The Spitzenkandidaten are dead. Long live the Spitzenkandidaten!

, by Sebastiano Putoto

All the versions of this article: [Deutsch] [English]

The Spitzenkandidaten are dead. Long live the Spitzenkandidaten!
European Council President Donald Tusk arriving at the summit in Sibiu on 9 May. Photo: © European Union

European leaders have portrayed the Sibiu summit as one of their latest grand shows of unity. A commitment to relaunch the European Union, swiftly and decisively, right before the European elections. Leaders were welcomed almost as heroes in the medium-size Romanian city: crowds amassed to greet them, evocative photo opportunities, and moments of cheerful banter that seemed to suggest the EU is back on course – and with good spirits!

And yet, this is all it was: a grand show. As for every “Macron! Macron!” that the Luxembourgish PM would try and chant, a further nail was being planted in the coffin of European democracy.

The much-touted Sibiu summit, held on May 9th, was supposed to be the culmination of the collective reflection process on the Future of Europe, and relaunch the European Union ahead of the European Parliament elections on May 23rd-26th. For sure, there were powerfully evocative moments, such as when an elder woman held the German Chancellor’s Merkel face in her hands, evidently moved that the most powerful woman in Europe would travel to her city to discuss the Future of Europe. When Luxembourgish PM Bettel spontaneously initiated a chant for his French presidential counterpart – “Ma-cron! Ma-cron!” –, admittedly with disputable success, were the cheering crowds not the best demonstration that, indeed, a European public space – and a European people – are gradually shaping up?

President Juncker had staked much of his legacy on the outcome of this summit. “I wanted to show that the European Union, [...] is not only Brussels, it’s not only Bucharest, Paris or Berlin”, he said in a debate with young people the day before the summit (skip to 1:52:57). Much ado about nothing: Heads of State and Government barely managed to recommit themselves to European unity. That there would even be a need to reaffirm European unity is case in point of the utter lack of vision on the part of EU leaders.

Spitzenkandidaten and transnational lists

The Sibiu summit, however, did achieve something – although maybe a bit overlooked. President Macron, probably somewhat loose-tongued in this general climate of cheerful informality, took his clearest stance to date on the election of the President of the European Commission (henceforth, POTEC) by means of the “lead candidate” system – the Spitzenkandidaten system, in Eurobubble speak. Macron had already expressed perplexity over the system at his Sorbonne speech in 2017, were it not complemented by transnational lists.

Rectifying in part that course, in a more recent “Future of Europe” speech at the European Parliament, he had claimed to be fully supportive of the Spitzenkandidaten: that he actually believed in the system and considered it an advance in European democracy! He was quick to point out, however, that we should have gone further in the reasoning, and let the European demos emanate through transnational lists, headed by the Spitzenkandidaten of European political parties.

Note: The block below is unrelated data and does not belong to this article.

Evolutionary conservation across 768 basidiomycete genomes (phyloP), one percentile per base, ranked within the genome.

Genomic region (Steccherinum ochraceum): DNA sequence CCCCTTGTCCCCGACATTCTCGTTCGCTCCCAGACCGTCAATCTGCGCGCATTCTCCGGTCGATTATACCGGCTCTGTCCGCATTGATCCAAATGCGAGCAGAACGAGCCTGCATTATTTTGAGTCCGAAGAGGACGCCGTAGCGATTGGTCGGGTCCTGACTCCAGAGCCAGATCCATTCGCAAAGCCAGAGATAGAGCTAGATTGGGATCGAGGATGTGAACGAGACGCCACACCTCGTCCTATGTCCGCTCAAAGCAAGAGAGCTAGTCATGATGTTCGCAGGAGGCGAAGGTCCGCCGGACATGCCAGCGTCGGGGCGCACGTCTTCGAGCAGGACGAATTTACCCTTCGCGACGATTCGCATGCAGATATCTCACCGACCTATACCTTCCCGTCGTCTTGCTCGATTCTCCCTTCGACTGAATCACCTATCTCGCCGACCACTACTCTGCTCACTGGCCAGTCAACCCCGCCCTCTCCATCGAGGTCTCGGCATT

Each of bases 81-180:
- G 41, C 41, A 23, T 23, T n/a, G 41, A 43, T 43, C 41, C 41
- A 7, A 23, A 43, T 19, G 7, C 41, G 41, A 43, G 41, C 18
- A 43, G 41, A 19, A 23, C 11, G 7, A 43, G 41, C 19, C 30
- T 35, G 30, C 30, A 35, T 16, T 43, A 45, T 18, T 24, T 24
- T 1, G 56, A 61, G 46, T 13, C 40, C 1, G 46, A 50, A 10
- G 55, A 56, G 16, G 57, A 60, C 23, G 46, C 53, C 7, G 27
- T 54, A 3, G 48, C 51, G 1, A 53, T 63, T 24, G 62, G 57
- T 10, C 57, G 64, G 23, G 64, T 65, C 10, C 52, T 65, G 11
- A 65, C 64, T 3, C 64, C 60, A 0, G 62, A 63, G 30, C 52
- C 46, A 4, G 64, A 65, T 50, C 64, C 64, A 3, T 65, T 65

In Sibiu, however, asked again by German media for his stance on the issue, he gave a more brash answer: “I don’t believe it’s the right way, unless we do real European transnational lists”.

It is no secret that the European Parliament gambled, and won, in 2014. With a “velvet institutional coup”, it established the constitutional precedent of having the European Council nominating that POTEC who can command a political majority in the House. It did so by an iron pact between the relative majority forces in the House – the European People’s Party and the Socialist and Democrats – who put the power of the House before the power of their own political groupings, thus electing Juncker and advancing further in the democratisation of Europe by politicising its Government, the European Commission.

To be completely fair, Monsieur le Président is not wrong: without transnational lists, the Spitzenkandidaten are an odd system. That is, if – like many, too many politicians and pundits – one is to understand it as an approximation of a presidential system. But this is not what the Spitzenkandidaten system is. At best, it is a hybrid between a parliamentary and presidential system.

A presidential or parliamentary democracy for the EU?

The French President argues, in essence, for a process that is “intellectually clean”. A presidential system, whereby each Spitzenkandidat heads the transnational list of her/his own European political party. The most voted – by direct suffrage [1] – of these Spitzenkandidaten gets the Presidency of the Commission, and proceeds then to form her/his own “Government”, picking the Commissioners s/he sees most fit for the job. The democratic legitimacy of such a Government would stem from the direct election of its President.

The alternative to this system is a fully parliamentary democracy, whereby the Spitzenkandidaten are unnecessary: the Head of the European Government would be decided through negotiations by political groups in the European Parliament, without a direct vote of the citizens. It may happen that one or the other party leader gets the job, or it may not. Like in many healthy parliamentary democracies across Europe, no one doubts the democratic legitimacy of a Government leader elected in such a manner. After all, Chancellor Merkel leads her Government, despite her not having been elected by all Germans – and yes, she was the Spitzenkandidat of her own party, the CDU.